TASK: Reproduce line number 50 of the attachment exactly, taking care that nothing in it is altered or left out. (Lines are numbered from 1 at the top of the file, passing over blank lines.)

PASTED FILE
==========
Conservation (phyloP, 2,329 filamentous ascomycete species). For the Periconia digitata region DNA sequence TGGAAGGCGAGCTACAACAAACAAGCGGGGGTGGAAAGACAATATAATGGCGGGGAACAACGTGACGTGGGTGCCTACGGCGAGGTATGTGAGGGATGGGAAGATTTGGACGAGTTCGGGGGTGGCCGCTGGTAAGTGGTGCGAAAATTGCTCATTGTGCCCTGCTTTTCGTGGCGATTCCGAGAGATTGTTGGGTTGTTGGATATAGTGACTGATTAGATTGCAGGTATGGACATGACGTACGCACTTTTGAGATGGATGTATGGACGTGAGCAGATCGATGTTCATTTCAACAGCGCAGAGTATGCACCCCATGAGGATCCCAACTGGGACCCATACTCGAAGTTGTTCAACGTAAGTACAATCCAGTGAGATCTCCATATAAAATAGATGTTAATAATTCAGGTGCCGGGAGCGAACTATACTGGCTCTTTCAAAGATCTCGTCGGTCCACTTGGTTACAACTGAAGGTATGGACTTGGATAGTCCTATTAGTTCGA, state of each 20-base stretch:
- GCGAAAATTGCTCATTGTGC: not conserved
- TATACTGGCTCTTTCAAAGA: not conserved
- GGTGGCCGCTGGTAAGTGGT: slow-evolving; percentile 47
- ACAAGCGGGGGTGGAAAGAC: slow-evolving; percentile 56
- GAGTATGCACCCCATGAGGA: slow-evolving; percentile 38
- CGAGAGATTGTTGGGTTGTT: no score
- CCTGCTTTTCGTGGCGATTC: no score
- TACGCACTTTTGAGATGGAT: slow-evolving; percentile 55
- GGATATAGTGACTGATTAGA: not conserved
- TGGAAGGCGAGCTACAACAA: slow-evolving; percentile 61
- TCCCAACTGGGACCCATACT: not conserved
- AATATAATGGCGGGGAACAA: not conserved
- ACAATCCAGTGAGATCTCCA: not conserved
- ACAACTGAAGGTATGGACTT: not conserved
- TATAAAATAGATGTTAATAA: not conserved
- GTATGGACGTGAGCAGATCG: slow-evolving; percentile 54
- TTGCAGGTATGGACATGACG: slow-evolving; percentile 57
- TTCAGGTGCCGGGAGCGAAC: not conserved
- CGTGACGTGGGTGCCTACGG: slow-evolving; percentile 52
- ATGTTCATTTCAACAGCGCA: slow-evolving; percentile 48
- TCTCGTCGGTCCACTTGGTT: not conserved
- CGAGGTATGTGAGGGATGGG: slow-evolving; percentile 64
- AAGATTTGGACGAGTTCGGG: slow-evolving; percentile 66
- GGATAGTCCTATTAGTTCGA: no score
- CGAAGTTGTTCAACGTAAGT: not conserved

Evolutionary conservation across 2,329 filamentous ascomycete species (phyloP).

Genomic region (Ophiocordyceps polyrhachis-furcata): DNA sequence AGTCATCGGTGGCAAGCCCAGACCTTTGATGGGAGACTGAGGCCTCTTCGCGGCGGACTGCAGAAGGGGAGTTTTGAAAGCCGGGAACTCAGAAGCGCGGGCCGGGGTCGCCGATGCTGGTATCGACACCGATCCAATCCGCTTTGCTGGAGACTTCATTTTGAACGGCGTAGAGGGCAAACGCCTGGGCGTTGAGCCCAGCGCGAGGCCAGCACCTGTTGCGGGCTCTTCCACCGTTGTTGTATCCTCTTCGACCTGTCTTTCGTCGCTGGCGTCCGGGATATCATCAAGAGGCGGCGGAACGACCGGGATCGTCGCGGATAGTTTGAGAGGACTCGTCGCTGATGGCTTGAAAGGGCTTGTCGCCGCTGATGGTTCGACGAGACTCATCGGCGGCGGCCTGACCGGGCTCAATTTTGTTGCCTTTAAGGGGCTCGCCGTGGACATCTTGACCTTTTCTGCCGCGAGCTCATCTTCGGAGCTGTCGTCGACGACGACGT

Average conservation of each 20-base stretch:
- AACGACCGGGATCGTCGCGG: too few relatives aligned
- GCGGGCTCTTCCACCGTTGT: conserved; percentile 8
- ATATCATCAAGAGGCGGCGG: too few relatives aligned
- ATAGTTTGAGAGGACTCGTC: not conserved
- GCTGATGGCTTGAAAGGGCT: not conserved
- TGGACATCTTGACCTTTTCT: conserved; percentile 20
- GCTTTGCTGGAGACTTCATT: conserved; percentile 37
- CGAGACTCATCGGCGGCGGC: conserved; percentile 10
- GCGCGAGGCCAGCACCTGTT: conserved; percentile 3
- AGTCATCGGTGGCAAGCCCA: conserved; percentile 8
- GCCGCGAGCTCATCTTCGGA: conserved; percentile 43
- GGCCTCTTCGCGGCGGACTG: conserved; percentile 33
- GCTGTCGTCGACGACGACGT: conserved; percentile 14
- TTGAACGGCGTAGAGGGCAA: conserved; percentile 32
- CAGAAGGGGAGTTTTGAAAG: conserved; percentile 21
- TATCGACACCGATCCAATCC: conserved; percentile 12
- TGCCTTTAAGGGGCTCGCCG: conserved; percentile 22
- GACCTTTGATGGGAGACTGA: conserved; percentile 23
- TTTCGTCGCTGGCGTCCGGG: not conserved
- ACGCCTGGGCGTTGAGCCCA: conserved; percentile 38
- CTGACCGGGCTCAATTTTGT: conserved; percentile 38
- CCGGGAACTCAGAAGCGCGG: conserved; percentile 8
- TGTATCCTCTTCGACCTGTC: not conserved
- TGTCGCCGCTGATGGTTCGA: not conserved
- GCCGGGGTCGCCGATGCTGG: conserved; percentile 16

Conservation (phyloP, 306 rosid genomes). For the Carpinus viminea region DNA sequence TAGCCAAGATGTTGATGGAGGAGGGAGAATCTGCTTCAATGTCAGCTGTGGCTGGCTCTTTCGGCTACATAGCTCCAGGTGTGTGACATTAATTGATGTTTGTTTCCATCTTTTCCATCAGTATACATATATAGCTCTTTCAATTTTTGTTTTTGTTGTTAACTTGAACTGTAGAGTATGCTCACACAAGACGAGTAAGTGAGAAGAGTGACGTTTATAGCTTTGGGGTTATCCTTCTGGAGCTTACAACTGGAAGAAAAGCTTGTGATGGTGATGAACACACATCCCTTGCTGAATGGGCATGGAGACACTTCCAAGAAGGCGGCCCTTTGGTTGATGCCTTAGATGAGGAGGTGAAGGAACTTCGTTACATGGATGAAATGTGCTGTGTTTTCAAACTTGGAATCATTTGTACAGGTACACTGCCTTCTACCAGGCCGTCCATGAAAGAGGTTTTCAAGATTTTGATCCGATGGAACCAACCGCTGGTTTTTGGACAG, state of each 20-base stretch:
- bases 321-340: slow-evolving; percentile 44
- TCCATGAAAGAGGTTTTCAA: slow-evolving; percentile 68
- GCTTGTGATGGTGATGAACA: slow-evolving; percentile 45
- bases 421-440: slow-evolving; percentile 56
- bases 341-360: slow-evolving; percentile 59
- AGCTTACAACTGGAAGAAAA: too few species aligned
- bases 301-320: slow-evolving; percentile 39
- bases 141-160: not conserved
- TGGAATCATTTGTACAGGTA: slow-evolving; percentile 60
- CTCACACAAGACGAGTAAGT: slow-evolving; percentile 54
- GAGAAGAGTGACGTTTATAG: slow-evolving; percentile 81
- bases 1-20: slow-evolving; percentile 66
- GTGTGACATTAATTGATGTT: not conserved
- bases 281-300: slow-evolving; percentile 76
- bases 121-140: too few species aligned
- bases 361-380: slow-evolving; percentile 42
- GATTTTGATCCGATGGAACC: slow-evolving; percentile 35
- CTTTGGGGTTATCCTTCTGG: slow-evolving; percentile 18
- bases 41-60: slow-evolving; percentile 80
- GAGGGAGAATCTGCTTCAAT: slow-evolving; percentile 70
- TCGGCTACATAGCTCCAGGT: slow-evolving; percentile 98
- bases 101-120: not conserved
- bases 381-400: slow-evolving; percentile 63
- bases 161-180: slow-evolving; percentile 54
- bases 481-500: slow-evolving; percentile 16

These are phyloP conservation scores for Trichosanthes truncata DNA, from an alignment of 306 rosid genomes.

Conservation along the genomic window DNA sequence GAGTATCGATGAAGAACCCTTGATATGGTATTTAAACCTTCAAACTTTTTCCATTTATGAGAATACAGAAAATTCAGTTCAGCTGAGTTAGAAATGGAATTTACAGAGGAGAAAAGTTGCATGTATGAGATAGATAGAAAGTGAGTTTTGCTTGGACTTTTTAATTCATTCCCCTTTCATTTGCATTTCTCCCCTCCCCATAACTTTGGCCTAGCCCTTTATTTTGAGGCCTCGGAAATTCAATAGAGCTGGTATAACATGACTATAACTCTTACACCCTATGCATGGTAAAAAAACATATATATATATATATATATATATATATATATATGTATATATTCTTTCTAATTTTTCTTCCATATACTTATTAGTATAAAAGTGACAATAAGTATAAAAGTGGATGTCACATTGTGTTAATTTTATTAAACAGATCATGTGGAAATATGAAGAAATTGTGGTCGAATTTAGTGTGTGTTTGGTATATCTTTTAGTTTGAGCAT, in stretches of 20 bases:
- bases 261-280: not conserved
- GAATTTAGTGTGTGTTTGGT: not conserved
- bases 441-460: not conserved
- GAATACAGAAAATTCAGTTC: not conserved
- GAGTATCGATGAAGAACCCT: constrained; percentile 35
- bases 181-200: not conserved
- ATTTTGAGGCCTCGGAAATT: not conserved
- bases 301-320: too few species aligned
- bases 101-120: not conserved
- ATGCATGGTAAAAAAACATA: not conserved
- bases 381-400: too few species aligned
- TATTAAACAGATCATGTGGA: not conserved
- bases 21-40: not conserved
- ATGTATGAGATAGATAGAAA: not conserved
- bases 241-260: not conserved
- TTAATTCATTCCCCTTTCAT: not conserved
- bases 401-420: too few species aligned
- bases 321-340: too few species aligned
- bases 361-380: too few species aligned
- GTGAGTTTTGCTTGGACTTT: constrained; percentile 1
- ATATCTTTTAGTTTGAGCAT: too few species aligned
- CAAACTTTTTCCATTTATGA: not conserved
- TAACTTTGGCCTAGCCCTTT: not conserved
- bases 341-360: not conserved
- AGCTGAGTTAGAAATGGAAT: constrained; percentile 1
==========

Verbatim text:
- CTGACCGGGCTCAATTTTGT: conserved; percentile 38